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Public school technology plan has $200M price tag

Published: Saturday, Aug. 1 2015 8:43 p.m. MDT

After two weeks of discussions, deliberations, presentations and speculation, the details of House Speaker Becky Lockhart's plan to modernize technology in schools – and its $200 million price tag – were made available Friday. (Scott G Winterton, Deseret News) After two weeks of discussions, deliberations, presentations and speculation, the details of House Speaker Becky Lockhart's plan to modernize technology in schools – and its $200 million price tag – were made available Friday. (Scott G Winterton, Deseret News)

SALT LAKE CITY — After two weeks of discussions, deliberations, presentations and speculation, the details of House Speaker Becky Lockhart's plan to modernize technology in schools – and its $200 million price tag – were made available Friday.

The Public Education Modernization Act, or HB131, calls for $50 million in one-time funding from the state's Education Fund and an additional $150 million in ongoing funding from the state's General Fund.

But Lockhart suggested Friday that those figures are placeholders and subject to change, including the stipulation that the technology upgrade be funded with General Fund dollars.

"We're still talking a lot about ideas," Lockhart said, noting it would make sense for at least some of the cash to come from the state's Education Fund.

HB131 is being sponsored by Rep. Francis Gibson, R-Mapleton, who has worked with Lockhart and other legislative leaders in drafting the bill. Both Gibson and Lockhart have stated that the end goal is a so-called "one-to-one device" ratio, where every public education student has access to learning technology.

But the transition would begin with an upgrade of the state's technology infrastructure, followed by the training of teachers and administrators to best implement learning devices in the classroom.

Lockhart said the Modernization Act was always intended to be a multiple-year effort and on Friday she said she now hopes her initiative can be implemented in no more than three years.

The speaker added that a full transition to one-to-one devices could be implemented in as quickly as 18-24 months "if we had the money and could do it all at once."

The announcement of Lockhart's plan was initially met with concerns over funding for schools, as initial estimates pegged the cost of full technology implementation at $300 million.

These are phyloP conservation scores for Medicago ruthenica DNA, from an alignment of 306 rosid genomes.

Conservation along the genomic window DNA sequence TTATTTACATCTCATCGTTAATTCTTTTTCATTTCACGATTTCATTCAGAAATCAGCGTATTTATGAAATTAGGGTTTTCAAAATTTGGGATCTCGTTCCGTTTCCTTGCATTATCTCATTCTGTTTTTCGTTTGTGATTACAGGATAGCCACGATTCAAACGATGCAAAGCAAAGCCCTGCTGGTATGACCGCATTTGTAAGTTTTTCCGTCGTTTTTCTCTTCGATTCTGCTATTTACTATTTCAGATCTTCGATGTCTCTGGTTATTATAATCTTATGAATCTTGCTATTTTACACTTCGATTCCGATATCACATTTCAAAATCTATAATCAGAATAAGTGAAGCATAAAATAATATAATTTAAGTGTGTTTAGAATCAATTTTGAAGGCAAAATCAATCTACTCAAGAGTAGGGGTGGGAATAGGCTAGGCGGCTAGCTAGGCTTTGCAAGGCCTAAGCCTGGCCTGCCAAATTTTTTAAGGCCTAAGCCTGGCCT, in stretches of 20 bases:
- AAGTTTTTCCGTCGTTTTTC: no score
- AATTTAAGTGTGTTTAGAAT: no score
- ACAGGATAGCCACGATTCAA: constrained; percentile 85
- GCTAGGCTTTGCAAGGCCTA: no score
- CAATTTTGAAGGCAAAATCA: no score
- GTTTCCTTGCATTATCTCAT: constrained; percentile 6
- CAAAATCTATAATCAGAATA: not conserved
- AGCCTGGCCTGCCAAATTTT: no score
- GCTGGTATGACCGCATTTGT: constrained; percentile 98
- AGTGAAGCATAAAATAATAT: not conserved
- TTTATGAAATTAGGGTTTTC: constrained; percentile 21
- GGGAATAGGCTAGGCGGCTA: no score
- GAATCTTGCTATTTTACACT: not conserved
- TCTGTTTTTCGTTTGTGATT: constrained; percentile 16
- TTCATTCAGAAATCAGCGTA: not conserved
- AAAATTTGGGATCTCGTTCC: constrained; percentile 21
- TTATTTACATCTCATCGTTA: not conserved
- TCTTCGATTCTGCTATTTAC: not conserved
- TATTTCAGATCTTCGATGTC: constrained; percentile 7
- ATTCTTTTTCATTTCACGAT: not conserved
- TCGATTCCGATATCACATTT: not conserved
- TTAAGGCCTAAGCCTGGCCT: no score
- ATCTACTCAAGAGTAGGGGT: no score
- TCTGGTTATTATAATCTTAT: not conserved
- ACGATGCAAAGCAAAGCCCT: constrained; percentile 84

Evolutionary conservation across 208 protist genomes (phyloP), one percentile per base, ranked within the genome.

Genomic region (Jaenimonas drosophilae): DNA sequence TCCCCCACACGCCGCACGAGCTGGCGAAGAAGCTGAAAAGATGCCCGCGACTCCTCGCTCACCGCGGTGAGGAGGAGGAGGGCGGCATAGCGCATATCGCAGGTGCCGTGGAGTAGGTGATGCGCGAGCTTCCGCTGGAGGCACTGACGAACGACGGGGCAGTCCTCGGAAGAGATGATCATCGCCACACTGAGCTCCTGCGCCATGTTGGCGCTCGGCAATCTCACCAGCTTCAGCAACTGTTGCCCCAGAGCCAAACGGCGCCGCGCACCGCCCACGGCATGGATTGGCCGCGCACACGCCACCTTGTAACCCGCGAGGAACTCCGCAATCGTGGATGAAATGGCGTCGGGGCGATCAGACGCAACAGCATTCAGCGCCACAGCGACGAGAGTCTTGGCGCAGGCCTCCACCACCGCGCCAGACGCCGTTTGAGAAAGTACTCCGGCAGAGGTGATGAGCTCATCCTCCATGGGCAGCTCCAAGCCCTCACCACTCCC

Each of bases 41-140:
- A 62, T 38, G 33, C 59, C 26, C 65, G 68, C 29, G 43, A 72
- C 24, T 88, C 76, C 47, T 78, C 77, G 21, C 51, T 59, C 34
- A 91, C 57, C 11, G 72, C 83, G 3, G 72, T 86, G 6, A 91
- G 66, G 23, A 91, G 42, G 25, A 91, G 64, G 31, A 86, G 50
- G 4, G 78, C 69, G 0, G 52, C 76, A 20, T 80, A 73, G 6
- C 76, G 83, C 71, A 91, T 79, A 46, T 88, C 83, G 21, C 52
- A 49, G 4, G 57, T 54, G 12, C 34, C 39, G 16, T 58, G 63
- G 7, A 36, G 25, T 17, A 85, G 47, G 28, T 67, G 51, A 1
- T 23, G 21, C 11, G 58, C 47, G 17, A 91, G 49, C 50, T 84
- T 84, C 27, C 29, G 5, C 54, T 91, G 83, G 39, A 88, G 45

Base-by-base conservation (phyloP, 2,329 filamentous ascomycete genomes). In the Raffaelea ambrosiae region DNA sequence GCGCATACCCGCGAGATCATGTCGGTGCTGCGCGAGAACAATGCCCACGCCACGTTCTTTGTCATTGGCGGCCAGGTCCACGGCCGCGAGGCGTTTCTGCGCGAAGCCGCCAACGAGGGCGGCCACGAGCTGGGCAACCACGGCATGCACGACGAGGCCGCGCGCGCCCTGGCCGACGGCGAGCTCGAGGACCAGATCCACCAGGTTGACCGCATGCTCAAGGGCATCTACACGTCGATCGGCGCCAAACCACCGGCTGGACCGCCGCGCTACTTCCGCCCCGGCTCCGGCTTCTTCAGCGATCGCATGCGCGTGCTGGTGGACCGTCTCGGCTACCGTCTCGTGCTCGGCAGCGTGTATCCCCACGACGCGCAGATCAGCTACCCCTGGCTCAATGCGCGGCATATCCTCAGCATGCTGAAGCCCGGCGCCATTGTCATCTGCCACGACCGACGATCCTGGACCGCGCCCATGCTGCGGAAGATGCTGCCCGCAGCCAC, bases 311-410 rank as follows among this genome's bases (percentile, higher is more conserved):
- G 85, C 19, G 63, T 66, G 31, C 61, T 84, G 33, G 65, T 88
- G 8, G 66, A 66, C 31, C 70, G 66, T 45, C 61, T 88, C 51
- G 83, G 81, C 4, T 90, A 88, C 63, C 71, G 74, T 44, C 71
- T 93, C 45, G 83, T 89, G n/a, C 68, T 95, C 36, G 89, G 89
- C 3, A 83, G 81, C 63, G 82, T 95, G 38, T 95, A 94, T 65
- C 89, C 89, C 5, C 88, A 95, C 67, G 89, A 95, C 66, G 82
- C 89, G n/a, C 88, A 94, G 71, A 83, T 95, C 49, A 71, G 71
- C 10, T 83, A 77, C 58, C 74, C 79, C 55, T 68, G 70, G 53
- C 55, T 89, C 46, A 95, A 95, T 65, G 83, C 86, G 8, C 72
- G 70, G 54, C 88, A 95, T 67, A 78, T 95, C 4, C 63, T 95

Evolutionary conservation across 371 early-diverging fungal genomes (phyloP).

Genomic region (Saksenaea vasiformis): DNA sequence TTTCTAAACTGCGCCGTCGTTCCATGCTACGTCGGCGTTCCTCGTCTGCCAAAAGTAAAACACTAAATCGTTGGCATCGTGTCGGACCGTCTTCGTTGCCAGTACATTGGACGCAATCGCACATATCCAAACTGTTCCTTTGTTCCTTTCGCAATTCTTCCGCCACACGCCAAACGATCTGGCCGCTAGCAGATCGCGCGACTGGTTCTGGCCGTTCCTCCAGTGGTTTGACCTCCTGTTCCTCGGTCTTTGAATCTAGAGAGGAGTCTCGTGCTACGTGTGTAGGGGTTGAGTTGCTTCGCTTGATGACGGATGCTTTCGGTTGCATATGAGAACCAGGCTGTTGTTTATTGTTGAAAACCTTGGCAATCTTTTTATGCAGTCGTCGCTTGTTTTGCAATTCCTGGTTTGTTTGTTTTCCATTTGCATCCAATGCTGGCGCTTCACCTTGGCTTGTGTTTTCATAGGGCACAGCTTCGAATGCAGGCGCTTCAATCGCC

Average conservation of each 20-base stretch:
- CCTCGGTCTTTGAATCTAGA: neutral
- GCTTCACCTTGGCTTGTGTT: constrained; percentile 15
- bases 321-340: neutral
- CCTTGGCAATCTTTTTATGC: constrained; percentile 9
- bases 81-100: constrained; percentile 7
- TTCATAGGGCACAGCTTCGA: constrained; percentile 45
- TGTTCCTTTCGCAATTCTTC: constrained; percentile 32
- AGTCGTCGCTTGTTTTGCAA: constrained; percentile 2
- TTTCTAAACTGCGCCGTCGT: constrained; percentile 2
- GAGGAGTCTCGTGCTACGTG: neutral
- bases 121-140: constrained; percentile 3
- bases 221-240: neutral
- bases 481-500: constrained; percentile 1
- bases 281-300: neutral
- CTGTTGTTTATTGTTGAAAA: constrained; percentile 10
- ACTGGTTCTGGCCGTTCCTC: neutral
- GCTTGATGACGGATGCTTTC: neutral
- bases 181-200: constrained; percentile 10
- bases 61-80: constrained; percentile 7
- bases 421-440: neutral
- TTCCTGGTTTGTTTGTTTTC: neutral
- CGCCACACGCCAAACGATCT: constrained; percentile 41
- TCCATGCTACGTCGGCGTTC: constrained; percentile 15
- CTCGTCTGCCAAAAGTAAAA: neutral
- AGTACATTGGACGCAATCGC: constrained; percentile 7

Gov. Gary Herbert's proposed budget called for a total of $261 million in new funding for both public education and higher education combined, including $64 million for the estimated 10,300 students that will enter the school system next year and $61.6 to increase per-pupil spending by 2.5 percent.

On Thursday, the Public Education Appropriations Committee prioritized funding for enrollment growth and a 2.5 percent increase in per-pupil spending, as well as $100 million in ongoing and one-time money for the Modernization Act. But at the time, lawmakers cautioned those priorities were still subject to updated revenue projections and further action by the Legislature.

State School Board Chairman David Crandall said educators had been working with lawmakers on a smaller-scaled device initiative that similarly would have focused on teacher training. He said he believed that those concepts had been incorporated into the Modernization Act and while it remains to be seen what effect HB131 has on other education priorities, the School Board was at least supportive of the concept of increasing the number of learning devices in schools.

"If you focus on the device, it’s not effective. That’s what we’ve found," Crandall said. "But focusing first on the professional development of the educators who are actually going to be using it, when they’ve done that, it’s been successful."

Crandall said when properly integrated into the classroom, technology and learning devices allow for a more effective delivery of instruction. He also said that using devices in a classroom setting teaches students to use technology productively as an informational tool and not simply a recreational diversion.

"That's why we supported it initially," Crandall said.

Under the terms of the bill, funding for classroom devices and infrastructure upgrades would be allocated on a grant basis through the Utah State Office of Education.

While the bill itself has not been available till Friday, lawmakers have received a number of presentations regarding the Modernization Act and several have expressed support.

Contributing: Lisa Riley Roche

Email: benwood@deseretnews.com Twitter: bjaminwood

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